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  1. #21
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    Re: Adrian Peterson's areas of improvement

    "UffDaVikes" wrote:
    "Marrdro" wrote:
    "NodakPaul" wrote:
    Definitely pass blocking for me.
    Take at look at about 3:15 here.
    http://www.nfl.com/videos?videoId=09000d5d8059d144

    AD runs in front of Cook to engage Cook's man, leaving his own assignment completely unchecked.
    TJack gets sacked and fumbles the ball (in our red zone), and the Broncos kick the easy field goal to win the game in overtime.

    Play like that is why we never saw AD on passing downs IMHO.
    However, pass blocking in something that takes most rookie RBs a season to figure out
    This is especially true if they were not asked to block much in college, as is AD's case.
    LOL, I love it when I am at home and can watch these Vids......

    Take a close look at the whole play, especially at about 3:17 on.
    Who (actually 2 of them) has the initial blocking responsibility for the guy that ultimately sacks the QB.

    ;D
    IMO they held the blocks long enough for the QB to make the read and throw. Hererra got in Birks way and the defender used him as a pick to get around to the QB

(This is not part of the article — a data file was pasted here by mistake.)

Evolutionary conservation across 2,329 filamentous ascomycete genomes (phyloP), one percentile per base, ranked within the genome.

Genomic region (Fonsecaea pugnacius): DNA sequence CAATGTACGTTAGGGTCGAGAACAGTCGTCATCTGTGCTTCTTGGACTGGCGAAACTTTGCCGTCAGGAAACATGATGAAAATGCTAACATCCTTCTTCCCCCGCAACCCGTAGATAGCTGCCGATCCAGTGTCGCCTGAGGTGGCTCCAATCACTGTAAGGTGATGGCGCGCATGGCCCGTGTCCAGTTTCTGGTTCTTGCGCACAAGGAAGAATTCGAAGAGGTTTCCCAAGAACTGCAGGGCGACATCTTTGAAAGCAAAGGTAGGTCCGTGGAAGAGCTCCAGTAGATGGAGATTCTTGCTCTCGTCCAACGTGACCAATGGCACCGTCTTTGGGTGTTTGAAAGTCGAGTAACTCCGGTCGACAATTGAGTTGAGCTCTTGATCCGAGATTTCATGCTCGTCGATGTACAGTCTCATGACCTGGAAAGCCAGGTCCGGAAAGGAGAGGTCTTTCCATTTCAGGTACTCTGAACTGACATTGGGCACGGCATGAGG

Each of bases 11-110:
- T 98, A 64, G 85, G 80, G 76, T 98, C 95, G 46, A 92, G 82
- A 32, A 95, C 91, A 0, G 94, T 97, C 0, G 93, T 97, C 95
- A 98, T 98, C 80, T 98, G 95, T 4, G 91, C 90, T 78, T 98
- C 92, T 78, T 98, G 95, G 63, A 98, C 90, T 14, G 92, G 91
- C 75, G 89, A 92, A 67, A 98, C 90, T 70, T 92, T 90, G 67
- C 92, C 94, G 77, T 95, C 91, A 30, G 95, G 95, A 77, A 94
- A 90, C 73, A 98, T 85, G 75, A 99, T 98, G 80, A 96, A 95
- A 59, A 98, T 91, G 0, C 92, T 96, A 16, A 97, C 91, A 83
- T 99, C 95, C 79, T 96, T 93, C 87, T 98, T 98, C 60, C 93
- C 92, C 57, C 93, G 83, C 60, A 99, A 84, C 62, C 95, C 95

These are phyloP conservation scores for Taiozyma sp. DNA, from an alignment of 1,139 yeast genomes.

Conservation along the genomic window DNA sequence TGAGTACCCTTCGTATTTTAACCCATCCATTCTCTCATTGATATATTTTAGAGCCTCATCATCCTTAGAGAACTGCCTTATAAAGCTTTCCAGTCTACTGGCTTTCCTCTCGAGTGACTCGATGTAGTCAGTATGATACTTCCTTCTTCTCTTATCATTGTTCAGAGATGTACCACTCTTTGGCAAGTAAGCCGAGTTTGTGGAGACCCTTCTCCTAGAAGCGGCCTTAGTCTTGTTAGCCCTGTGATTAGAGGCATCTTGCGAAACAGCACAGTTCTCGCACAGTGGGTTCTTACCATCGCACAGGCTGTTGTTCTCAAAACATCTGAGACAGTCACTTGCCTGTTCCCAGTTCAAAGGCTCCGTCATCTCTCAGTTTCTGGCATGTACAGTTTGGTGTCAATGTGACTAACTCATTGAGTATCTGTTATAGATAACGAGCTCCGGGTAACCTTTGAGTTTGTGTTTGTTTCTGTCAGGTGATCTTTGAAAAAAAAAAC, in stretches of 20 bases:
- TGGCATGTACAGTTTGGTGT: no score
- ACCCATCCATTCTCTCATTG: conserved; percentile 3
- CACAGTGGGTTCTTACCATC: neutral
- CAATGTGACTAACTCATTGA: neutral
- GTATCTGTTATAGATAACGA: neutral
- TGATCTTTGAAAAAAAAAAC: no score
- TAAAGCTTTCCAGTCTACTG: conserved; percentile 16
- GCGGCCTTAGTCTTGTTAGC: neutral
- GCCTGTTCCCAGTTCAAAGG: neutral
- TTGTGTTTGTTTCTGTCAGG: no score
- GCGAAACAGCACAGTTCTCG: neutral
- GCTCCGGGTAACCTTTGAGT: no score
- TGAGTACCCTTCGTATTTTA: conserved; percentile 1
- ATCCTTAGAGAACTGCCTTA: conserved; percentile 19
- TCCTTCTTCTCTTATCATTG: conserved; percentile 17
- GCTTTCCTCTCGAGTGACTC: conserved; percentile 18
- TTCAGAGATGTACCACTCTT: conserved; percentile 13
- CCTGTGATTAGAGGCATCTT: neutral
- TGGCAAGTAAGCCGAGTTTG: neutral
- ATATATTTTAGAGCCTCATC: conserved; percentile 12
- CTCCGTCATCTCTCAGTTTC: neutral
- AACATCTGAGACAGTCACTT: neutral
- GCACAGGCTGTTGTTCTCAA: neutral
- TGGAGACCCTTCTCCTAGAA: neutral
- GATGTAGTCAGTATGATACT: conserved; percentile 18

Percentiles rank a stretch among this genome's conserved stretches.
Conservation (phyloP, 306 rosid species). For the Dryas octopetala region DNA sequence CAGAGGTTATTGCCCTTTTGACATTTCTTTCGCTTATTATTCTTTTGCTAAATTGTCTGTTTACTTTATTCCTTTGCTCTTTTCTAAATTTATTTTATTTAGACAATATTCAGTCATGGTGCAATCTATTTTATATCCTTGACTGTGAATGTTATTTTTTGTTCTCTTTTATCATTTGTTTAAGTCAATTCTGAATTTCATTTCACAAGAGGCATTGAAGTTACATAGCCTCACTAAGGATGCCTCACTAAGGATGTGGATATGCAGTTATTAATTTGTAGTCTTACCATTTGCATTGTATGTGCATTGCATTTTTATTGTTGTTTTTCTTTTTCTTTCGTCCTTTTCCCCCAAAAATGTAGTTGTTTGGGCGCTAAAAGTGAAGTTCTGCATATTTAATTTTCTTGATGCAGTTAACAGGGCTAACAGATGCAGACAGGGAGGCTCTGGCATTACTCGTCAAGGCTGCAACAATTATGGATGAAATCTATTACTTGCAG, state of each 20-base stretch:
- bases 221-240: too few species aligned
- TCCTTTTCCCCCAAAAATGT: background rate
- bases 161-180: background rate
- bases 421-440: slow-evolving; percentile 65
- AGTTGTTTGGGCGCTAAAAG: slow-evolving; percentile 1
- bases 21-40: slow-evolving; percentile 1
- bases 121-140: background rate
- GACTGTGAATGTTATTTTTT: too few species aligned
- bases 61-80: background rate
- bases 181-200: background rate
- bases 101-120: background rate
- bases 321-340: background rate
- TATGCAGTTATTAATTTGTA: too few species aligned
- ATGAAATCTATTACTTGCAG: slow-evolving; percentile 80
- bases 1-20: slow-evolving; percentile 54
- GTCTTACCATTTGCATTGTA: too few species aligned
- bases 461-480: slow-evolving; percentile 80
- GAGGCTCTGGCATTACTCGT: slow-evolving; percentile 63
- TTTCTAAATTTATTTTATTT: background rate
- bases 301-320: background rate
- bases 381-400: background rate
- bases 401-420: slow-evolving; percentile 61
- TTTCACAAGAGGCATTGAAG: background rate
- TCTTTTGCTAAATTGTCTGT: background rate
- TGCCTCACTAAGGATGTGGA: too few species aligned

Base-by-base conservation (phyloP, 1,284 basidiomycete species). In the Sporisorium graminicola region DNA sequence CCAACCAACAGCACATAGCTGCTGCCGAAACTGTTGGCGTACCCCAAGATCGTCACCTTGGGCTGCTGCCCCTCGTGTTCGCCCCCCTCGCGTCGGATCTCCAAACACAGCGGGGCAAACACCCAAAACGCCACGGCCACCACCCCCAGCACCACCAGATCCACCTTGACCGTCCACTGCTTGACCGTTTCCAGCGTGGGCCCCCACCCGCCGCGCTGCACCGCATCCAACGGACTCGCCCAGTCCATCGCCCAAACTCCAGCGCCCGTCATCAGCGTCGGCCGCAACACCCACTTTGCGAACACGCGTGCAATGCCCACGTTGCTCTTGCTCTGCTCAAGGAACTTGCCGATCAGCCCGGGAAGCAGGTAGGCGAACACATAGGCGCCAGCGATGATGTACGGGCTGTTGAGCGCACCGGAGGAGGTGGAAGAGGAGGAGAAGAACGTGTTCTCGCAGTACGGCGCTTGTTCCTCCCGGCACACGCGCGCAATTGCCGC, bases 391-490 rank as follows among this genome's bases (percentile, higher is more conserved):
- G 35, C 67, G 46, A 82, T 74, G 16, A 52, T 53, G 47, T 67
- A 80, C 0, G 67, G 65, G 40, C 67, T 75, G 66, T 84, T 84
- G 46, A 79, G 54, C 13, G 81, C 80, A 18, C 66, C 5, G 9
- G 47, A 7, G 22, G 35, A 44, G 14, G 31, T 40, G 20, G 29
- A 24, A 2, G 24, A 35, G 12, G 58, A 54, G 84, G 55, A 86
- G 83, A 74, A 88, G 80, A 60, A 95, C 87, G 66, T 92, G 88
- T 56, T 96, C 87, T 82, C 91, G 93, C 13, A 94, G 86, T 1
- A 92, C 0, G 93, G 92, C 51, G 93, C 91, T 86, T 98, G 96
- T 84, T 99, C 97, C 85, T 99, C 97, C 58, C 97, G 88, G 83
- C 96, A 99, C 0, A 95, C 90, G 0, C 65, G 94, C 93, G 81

How about the play at 1:44?
    Cook and AD both sucked on that play. (3:17) Cook collapses his own pocket and blocks nobody. AD forgets to read the blitz and take out the end. AD has to trust Cook to take care of that guy. Yet he can't. Cook is nowhere near in position to block the LB. He doesn't have to be. He just has to take care of the end.

    That was my first thought looking at the play. My second thought is much more accurate. Great Defense. The play is a pass all the way, but it is designed to look like a run. Two WR bunched close to the right side of the line. The TE motions over as an extra "lead blocker". When the play begins, there is small playaction (TJ did not sell the fake well enough) and AD sprints towards to line to make the D think run. My guess is we ran a play similar to it earlier in the game in which AD actually got the ball.

    This is a great playcall with 8 men in the box. Get them to overcommitt and burn them for it. The DE falls for it, and AD takes him out. The LB is not. You can't blame AD. He sold the run well. You can't blame Cook. The LB is supposed to be frozen by the play and therefore does not need to be blocked. You can barely blame TJ. He doesn't sell the fake sure, but he still has time to throw. My guess is no one is open. The D also does a great job dropping back in coverage. They had 8 in the box. Only 5 rush the passer and the other 3 drop back in coverage. The D has 6 guys covering 4 receivers.

    This completely turns the tables. 2 of those receivers are TEs. The other two are lined up inside and will not be able to get open quickly. Coverage sack. 5 vs. 4 but the OL still loses because of the late blitzer. Again. Great Defense.

    Given a proper understanding of the playcall, and hot the defense read it, I don't see what could have been done differently.